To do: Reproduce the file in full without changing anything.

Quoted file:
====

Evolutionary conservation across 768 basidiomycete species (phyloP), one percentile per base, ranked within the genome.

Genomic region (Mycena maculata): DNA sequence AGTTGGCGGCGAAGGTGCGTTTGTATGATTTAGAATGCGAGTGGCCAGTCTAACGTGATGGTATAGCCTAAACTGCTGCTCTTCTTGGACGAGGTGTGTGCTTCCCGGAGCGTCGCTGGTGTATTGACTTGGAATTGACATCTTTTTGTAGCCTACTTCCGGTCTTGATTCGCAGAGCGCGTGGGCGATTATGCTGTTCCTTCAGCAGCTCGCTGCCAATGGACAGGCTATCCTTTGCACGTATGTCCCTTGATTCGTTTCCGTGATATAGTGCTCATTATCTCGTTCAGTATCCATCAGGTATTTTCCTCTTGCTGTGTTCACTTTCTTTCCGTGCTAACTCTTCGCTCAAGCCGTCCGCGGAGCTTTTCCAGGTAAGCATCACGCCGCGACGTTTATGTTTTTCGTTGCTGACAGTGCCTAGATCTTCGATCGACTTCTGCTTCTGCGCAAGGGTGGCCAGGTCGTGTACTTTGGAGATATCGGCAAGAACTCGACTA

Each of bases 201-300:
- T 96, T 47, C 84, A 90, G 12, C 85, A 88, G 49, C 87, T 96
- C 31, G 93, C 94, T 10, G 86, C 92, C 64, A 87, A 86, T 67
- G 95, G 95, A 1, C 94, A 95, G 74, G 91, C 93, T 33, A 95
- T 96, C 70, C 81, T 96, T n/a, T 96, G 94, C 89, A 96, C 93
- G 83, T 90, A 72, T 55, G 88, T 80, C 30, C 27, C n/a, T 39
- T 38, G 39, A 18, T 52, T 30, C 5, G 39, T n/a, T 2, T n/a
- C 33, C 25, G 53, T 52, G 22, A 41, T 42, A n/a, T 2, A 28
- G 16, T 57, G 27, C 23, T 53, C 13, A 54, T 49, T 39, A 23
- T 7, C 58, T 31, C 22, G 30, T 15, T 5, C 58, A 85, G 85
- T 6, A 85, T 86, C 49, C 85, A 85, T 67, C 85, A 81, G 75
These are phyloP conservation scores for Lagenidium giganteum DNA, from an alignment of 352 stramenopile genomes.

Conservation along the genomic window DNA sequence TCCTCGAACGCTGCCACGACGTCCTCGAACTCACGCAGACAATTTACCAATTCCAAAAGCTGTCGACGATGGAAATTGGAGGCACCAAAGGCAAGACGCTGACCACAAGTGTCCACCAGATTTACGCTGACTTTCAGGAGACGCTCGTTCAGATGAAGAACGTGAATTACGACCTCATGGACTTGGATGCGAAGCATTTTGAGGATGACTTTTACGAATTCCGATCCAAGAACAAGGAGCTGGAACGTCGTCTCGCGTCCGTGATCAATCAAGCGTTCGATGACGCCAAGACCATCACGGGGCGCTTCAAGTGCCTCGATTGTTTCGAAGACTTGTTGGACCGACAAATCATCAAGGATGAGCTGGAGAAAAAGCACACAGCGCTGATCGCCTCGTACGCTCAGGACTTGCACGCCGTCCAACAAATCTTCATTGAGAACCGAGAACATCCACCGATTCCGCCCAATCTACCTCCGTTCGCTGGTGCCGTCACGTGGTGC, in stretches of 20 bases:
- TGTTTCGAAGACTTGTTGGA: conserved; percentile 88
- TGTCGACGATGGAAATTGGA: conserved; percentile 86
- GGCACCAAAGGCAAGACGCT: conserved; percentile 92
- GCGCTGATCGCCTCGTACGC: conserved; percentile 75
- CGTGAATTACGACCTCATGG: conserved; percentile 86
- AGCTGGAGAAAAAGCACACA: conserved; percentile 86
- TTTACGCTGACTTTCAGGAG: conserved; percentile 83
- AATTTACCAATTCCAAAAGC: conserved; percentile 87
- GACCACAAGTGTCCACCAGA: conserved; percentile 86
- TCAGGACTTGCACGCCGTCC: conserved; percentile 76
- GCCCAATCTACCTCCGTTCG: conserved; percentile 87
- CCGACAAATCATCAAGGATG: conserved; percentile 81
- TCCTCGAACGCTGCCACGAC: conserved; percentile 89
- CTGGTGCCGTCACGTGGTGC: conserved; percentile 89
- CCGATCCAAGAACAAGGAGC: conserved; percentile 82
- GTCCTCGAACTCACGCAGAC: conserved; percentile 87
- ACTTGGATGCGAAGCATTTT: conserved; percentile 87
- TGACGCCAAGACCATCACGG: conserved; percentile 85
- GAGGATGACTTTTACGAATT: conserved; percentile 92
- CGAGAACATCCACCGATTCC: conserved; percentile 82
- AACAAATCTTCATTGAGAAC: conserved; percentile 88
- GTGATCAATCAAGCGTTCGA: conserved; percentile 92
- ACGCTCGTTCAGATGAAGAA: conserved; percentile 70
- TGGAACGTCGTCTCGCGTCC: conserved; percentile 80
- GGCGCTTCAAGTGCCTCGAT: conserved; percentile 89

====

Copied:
Evolutionary conservation across 768 basidiomycete species (phyloP), one percentile per base, ranked within the genome.

Genomic region (Mycena maculata): DNA sequence AGTTGGCGGCGAAGGTGCGTTTGTATGATTTAGAATGCGAGTGGCCAGTCTAACGTGATGGTATAGCCTAAACTGCTGCTCTTCTTGGACGAGGTGTGTGCTTCCCGGAGCGTCGCTGGTGTATTGACTTGGAATTGACATCTTTTTGTAGCCTACTTCCGGTCTTGATTCGCAGAGCGCGTGGGCGATTATGCTGTTCCTTCAGCAGCTCGCTGCCAATGGACAGGCTATCCTTTGCACGTATGTCCCTTGATTCGTTTCCGTGATATAGTGCTCATTATCTCGTTCAGTATCCATCAGGTATTTTCCTCTTGCTGTGTTCACTTTCTTTCCGTGCTAACTCTTCGCTCAAGCCGTCCGCGGAGCTTTTCCAGGTAAGCATCACGCCGCGACGTTTATGTTTTTCGTTGCTGACAGTGCCTAGATCTTCGATCGACTTCTGCTTCTGCGCAAGGGTGGCCAGGTCGTGTACTTTGGAGATATCGGCAAGAACTCGACTA

Each of bases 201-300:
- T 96, T 47, C 84, A 90, G 12, C 85, A 88, G 49, C 87, T 96
- C 31, G 93, C 94, T 10, G 86, C 92, C 64, A 87, A 86, T 67
- G 95, G 95, A 1, C 94, A 95, G 74, G 91, C 93, T 33, A 95
- T 96, C 70, C 81, T 96, T n/a, T 96, G 94, C 89, A 96, C 93
- G 83, T 90, A 72, T 55, G 88, T 80, C 30, C 27, C n/a, T 39
- T 38, G 39, A 18, T 52, T 30, C 5, G 39, T n/a, T 2, T n/a
- C 33, C 25, G 53, T 52, G 22, A 41, T 42, A n/a, T 2, A 28
- G 16, T 57, G 27, C 23, T 53, C 13, A 54, T 49, T 39, A 23
- T 7, C 58, T 31, C 22, G 30, T 15, T 5, C 58, A 85, G 85
- T 6, A 85, T 86, C 49, C 85, A 85, T 67, C 85, A 81, G 75
These are phyloP conservation scores for Lagenidium giganteum DNA, from an alignment of 352 stramenopile genomes.

Conservation along the genomic window DNA sequence TCCTCGAACGCTGCCACGACGTCCTCGAACTCACGCAGACAATTTACCAATTCCAAAAGCTGTCGACGATGGAAATTGGAGGCACCAAAGGCAAGACGCTGACCACAAGTGTCCACCAGATTTACGCTGACTTTCAGGAGACGCTCGTTCAGATGAAGAACGTGAATTACGACCTCATGGACTTGGATGCGAAGCATTTTGAGGATGACTTTTACGAATTCCGATCCAAGAACAAGGAGCTGGAACGTCGTCTCGCGTCCGTGATCAATCAAGCGTTCGATGACGCCAAGACCATCACGGGGCGCTTCAAGTGCCTCGATTGTTTCGAAGACTTGTTGGACCGACAAATCATCAAGGATGAGCTGGAGAAAAAGCACACAGCGCTGATCGCCTCGTACGCTCAGGACTTGCACGCCGTCCAACAAATCTTCATTGAGAACCGAGAACATCCACCGATTCCGCCCAATCTACCTCCGTTCGCTGGTGCCGTCACGTGGTGC, in stretches of 20 bases:
- TGTTTCGAAGACTTGTTGGA: conserved; percentile 88
- TGTCGACGATGGAAATTGGA: conserved; percentile 86
- GGCACCAAAGGCAAGACGCT: conserved; percentile 92
- GCGCTGATCGCCTCGTACGC: conserved; percentile 75
- CGTGAATTACGACCTCATGG: conserved; percentile 86
- AGCTGGAGAAAAAGCACACA: conserved; percentile 86
- TTTACGCTGACTTTCAGGAG: conserved; percentile 83
- AATTTACCAATTCCAAAAGC: conserved; percentile 87
- GACCACAAGTGTCCACCAGA: conserved; percentile 86
- TCAGGACTTGCACGCCGTCC: conserved; percentile 76
- GCCCAATCTACCTCCGTTCG: conserved; percentile 87
- CCGACAAATCATCAAGGATG: conserved; percentile 81
- TCCTCGAACGCTGCCACGAC: conserved; percentile 89
- CTGGTGCCGTCACGTGGTGC: conserved; percentile 89
- CCGATCCAAGAACAAGGAGC: conserved; percentile 82
- GTCCTCGAACTCACGCAGAC: conserved; percentile 87
- ACTTGGATGCGAAGCATTTT: conserved; percentile 87
- TGACGCCAAGACCATCACGG: conserved; percentile 85
- GAGGATGACTTTTACGAATT: conserved; percentile 92
- CGAGAACATCCACCGATTCC: conserved; percentile 82
- AACAAATCTTCATTGAGAAC: conserved; percentile 88
- GTGATCAATCAAGCGTTCGA: conserved; percentile 92
- ACGCTCGTTCAGATGAAGAA: conserved; percentile 70
- TGGAACGTCGTCTCGCGTCC: conserved; percentile 80
- GGCGCTTCAAGTGCCTCGAT: conserved; percentile 89